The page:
Curated by Rahaab Allana and François Cheval
Showcasing works by: Anouck Durand, Baptiste Rabichon, Charles Fréger, François Burgun, Laetitia D’Aboville, Marion Gronier, Philippe Pétremant, Thierry Fontaine, Anshika Varma, Asmita Parelkar, Dhruv Malhotra, Indu Antony, Sohrab Hura, Sukanya Ghosh, Vibha Galhotra and Yannick Cormier
This exhibition was organised by Institute Français en Inde and The Gujral Foundation, with support from The Alkazi Foundation for the Arts as part of the Bonjour India Festival 2017-18 and the India Art Fair 2018.
Photography or image making today explores a matrix of conventions – artistic, social and political. It is also a media through which spectatorship takes precedence – a projection of the self as well as a moment wherein everyone views themselves as part of the citizenry of photography, a non-exclusive realm that must once again, stake its claim and engage comparative readings of places, people and events.
Images are burrowing into personal spaces and specified localities that challenge hierarchy, and as a result they provoke how the ‘universal’ creates a tension at the level of reception, asking where images belong once produced – geographically and in our intellectual history? Has the digital age for instance taken on an authoritarian character, and are there hidden forms of Eurocentrism that lurk in our midst which can be broken by the photographer as an assimilator of experience through the lens?
The 16 French and Indian artists selected in this exhibition contemplate their respective environments, and some specifically respond to the site of the exhibition, positing how we envision public and private zones as interlinked domains of encounter; and extendedly, how we take a mental image and translate or morph that into an installed piece – a conversation piece. It was meant to rouse viewers to think about the process of creation; how a conceptual space lends to the physical one and vice-versa. But conversely, does it mean that a body of work created in specific conditions or contexts, in a precise place, communicates in the same way to everyone? Can we arrive at a visual common denominator?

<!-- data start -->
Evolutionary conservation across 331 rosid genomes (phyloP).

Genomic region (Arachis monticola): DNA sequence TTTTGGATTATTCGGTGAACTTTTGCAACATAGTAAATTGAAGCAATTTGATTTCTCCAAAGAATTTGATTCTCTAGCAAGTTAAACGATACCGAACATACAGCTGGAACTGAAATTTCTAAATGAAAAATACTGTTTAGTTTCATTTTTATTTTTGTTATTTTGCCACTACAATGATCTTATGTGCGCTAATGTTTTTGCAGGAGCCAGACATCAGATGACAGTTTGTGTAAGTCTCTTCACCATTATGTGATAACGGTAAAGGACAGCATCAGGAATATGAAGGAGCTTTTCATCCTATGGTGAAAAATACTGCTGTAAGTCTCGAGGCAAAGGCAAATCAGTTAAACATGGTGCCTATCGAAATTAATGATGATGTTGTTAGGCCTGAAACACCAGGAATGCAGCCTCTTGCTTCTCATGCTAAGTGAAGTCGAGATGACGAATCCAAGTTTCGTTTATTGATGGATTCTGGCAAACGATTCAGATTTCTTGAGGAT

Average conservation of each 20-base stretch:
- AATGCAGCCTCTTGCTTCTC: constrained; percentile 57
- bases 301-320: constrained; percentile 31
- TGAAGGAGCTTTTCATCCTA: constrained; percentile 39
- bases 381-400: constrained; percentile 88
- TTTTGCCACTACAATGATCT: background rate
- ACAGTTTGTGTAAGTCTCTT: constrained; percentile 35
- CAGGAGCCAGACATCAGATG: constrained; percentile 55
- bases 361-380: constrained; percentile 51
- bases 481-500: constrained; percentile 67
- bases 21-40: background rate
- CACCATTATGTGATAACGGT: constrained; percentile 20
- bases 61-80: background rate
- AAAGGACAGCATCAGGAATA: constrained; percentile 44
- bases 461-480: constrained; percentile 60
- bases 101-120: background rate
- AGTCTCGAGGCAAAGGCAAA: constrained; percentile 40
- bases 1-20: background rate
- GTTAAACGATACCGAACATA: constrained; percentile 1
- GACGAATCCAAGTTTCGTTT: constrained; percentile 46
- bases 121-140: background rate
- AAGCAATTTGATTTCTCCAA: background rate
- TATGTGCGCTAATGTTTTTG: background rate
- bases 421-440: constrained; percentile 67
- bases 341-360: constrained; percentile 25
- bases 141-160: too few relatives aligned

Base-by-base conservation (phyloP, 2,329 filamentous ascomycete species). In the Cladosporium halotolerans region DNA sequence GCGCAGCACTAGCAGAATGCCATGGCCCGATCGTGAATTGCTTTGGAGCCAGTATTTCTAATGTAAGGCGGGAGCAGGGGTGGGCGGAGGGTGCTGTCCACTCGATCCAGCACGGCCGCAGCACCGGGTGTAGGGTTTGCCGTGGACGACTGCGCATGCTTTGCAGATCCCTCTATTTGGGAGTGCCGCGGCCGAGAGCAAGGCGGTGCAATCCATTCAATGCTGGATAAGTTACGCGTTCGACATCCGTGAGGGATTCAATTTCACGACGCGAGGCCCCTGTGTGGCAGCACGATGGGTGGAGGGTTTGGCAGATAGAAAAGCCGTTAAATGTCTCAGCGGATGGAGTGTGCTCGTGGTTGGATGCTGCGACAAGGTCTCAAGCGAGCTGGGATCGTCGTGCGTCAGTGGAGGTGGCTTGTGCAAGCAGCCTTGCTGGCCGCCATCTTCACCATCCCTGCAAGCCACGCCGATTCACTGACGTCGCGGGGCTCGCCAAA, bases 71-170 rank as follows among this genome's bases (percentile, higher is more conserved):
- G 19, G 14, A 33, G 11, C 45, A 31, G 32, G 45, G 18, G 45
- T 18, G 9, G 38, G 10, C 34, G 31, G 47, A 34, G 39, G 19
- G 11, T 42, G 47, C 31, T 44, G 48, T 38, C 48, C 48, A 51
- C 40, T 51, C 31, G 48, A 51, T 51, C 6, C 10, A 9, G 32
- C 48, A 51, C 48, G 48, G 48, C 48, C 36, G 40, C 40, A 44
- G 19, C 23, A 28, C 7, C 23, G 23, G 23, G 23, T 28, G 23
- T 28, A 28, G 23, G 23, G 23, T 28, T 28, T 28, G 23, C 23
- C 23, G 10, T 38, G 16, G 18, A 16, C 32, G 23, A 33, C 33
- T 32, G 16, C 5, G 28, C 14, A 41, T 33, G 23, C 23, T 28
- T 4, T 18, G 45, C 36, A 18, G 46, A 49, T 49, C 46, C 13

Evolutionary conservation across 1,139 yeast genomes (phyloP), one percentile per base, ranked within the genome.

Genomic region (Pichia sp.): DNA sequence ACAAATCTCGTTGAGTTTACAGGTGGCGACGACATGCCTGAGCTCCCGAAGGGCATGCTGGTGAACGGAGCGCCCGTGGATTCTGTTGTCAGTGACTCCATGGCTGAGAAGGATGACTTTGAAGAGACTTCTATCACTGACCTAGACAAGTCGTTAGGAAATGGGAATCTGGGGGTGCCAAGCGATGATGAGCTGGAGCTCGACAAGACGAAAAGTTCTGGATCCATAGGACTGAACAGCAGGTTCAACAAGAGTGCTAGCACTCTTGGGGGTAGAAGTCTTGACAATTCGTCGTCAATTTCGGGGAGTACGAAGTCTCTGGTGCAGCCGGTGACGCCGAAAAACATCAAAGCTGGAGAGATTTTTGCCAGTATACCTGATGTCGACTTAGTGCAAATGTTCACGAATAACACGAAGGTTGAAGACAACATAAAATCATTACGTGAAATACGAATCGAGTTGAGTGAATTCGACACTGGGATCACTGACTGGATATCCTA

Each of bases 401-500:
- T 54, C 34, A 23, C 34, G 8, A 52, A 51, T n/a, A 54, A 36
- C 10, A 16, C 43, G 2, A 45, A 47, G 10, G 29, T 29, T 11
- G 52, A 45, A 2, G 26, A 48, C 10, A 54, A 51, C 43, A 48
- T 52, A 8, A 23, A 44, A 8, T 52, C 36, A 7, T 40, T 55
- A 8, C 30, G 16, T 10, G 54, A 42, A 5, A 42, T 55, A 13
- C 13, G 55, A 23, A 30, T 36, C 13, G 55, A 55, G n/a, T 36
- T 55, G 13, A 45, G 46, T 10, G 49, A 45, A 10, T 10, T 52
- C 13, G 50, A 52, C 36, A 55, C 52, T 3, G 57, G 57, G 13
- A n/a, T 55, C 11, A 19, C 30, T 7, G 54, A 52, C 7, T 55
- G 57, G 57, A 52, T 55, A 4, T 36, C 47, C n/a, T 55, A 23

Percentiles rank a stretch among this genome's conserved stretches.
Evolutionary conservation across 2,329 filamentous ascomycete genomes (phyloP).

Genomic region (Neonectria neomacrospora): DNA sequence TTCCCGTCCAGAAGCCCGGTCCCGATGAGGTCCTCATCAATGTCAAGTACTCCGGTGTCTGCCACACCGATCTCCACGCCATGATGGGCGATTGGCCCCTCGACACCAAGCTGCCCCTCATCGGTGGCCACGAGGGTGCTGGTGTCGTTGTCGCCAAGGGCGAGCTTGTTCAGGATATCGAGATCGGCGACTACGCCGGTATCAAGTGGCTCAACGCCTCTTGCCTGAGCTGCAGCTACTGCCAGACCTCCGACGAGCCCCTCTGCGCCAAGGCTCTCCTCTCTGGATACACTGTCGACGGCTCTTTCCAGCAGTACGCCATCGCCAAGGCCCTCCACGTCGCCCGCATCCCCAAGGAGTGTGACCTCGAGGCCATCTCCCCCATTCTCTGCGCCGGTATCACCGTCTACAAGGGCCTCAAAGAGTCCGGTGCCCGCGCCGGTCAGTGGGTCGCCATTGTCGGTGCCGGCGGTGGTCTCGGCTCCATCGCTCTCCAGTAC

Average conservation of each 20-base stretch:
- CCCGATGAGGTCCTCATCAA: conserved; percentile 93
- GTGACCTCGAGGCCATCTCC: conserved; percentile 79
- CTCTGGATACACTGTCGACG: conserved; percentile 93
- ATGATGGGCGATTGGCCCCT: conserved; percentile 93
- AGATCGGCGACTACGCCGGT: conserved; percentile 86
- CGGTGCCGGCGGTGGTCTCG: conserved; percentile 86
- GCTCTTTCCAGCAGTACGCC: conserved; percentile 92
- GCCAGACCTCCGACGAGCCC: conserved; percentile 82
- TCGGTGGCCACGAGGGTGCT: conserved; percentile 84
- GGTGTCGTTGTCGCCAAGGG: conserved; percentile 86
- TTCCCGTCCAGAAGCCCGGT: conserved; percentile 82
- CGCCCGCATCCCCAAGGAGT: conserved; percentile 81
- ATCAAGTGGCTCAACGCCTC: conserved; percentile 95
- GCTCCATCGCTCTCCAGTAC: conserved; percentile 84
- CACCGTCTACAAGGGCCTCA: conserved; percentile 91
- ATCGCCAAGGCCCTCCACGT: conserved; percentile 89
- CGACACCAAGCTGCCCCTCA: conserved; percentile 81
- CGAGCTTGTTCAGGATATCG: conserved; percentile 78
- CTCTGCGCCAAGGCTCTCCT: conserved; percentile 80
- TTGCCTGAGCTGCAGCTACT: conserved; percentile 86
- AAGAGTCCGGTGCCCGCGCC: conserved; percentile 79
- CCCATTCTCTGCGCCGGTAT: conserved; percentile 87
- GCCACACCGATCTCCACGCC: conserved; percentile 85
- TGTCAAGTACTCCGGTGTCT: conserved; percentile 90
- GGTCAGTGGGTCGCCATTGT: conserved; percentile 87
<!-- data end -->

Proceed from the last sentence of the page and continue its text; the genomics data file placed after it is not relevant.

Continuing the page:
The French Social Anthropologist, Pierre Bourdieu spoke of a practitioners ‘form’ and ‘style’ (rather than subject alone) as devices with which he/she could connect with the medium as an arts practice: ways in which subjectivity and criticality could both exist in a single space. As a curatorial stand, this manifestation of Out of the Frame, titled Mutations was an attempt to configure images based on visual codes such as memory, narrative and symbolism, as a means to understand the integrated life of a photograph – looking beyond images into their situations (where and how they are placed) and the social contingencies that give them meaning. It was about a complex relationship with the viewer that incited this interaction – ethnology of readings wherein our participation, perceivably underwent constant revision – relating to the image and the observer.
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